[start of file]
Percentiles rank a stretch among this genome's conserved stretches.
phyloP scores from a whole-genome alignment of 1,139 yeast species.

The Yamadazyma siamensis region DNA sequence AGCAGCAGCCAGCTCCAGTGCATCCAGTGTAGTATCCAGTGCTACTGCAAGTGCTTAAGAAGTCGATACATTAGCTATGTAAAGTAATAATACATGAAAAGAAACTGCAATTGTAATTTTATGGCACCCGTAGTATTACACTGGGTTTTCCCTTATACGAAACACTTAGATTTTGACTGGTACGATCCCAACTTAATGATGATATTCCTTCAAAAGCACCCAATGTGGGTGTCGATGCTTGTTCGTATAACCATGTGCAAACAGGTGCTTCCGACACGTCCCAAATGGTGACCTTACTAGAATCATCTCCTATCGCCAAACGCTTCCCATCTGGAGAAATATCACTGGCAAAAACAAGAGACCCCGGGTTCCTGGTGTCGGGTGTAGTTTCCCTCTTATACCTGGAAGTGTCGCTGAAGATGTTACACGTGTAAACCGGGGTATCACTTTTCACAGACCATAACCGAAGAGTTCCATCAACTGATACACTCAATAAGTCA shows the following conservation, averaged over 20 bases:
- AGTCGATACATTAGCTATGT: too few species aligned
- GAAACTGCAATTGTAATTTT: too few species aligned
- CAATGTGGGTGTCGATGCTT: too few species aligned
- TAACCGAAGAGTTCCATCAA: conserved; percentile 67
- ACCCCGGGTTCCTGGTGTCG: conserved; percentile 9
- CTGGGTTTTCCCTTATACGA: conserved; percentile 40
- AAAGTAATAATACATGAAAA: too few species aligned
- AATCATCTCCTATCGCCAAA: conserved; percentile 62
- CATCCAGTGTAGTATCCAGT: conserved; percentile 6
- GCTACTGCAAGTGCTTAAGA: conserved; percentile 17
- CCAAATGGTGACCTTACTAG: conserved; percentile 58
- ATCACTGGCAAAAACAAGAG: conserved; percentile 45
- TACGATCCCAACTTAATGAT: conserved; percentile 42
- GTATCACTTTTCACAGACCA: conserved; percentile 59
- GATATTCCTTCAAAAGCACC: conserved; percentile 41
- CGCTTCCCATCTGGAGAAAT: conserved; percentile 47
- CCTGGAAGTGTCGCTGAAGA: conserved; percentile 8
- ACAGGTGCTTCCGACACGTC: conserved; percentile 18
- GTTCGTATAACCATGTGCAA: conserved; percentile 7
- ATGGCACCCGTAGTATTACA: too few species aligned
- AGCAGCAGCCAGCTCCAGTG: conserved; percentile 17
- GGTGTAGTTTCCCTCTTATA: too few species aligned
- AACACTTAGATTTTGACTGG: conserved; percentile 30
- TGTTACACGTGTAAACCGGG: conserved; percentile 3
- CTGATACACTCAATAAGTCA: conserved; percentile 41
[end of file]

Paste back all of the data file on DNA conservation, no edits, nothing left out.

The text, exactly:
Percentiles rank a stretch among this genome's conserved stretches.
phyloP scores from a whole-genome alignment of 1,139 yeast species.

The Yamadazyma siamensis region DNA sequence AGCAGCAGCCAGCTCCAGTGCATCCAGTGTAGTATCCAGTGCTACTGCAAGTGCTTAAGAAGTCGATACATTAGCTATGTAAAGTAATAATACATGAAAAGAAACTGCAATTGTAATTTTATGGCACCCGTAGTATTACACTGGGTTTTCCCTTATACGAAACACTTAGATTTTGACTGGTACGATCCCAACTTAATGATGATATTCCTTCAAAAGCACCCAATGTGGGTGTCGATGCTTGTTCGTATAACCATGTGCAAACAGGTGCTTCCGACACGTCCCAAATGGTGACCTTACTAGAATCATCTCCTATCGCCAAACGCTTCCCATCTGGAGAAATATCACTGGCAAAAACAAGAGACCCCGGGTTCCTGGTGTCGGGTGTAGTTTCCCTCTTATACCTGGAAGTGTCGCTGAAGATGTTACACGTGTAAACCGGGGTATCACTTTTCACAGACCATAACCGAAGAGTTCCATCAACTGATACACTCAATAAGTCA shows the following conservation, averaged over 20 bases:
- AGTCGATACATTAGCTATGT: too few species aligned
- GAAACTGCAATTGTAATTTT: too few species aligned
- CAATGTGGGTGTCGATGCTT: too few species aligned
- TAACCGAAGAGTTCCATCAA: conserved; percentile 67
- ACCCCGGGTTCCTGGTGTCG: conserved; percentile 9
- CTGGGTTTTCCCTTATACGA: conserved; percentile 40
- AAAGTAATAATACATGAAAA: too few species aligned
- AATCATCTCCTATCGCCAAA: conserved; percentile 62
- CATCCAGTGTAGTATCCAGT: conserved; percentile 6
- GCTACTGCAAGTGCTTAAGA: conserved; percentile 17
- CCAAATGGTGACCTTACTAG: conserved; percentile 58
- ATCACTGGCAAAAACAAGAG: conserved; percentile 45
- TACGATCCCAACTTAATGAT: conserved; percentile 42
- GTATCACTTTTCACAGACCA: conserved; percentile 59
- GATATTCCTTCAAAAGCACC: conserved; percentile 41
- CGCTTCCCATCTGGAGAAAT: conserved; percentile 47
- CCTGGAAGTGTCGCTGAAGA: conserved; percentile 8
- ACAGGTGCTTCCGACACGTC: conserved; percentile 18
- GTTCGTATAACCATGTGCAA: conserved; percentile 7
- ATGGCACCCGTAGTATTACA: too few species aligned
- AGCAGCAGCCAGCTCCAGTG: conserved; percentile 17
- GGTGTAGTTTCCCTCTTATA: too few species aligned
- AACACTTAGATTTTGACTGG: conserved; percentile 30
- TGTTACACGTGTAAACCGGG: conserved; percentile 3
- CTGATACACTCAATAAGTCA: conserved; percentile 41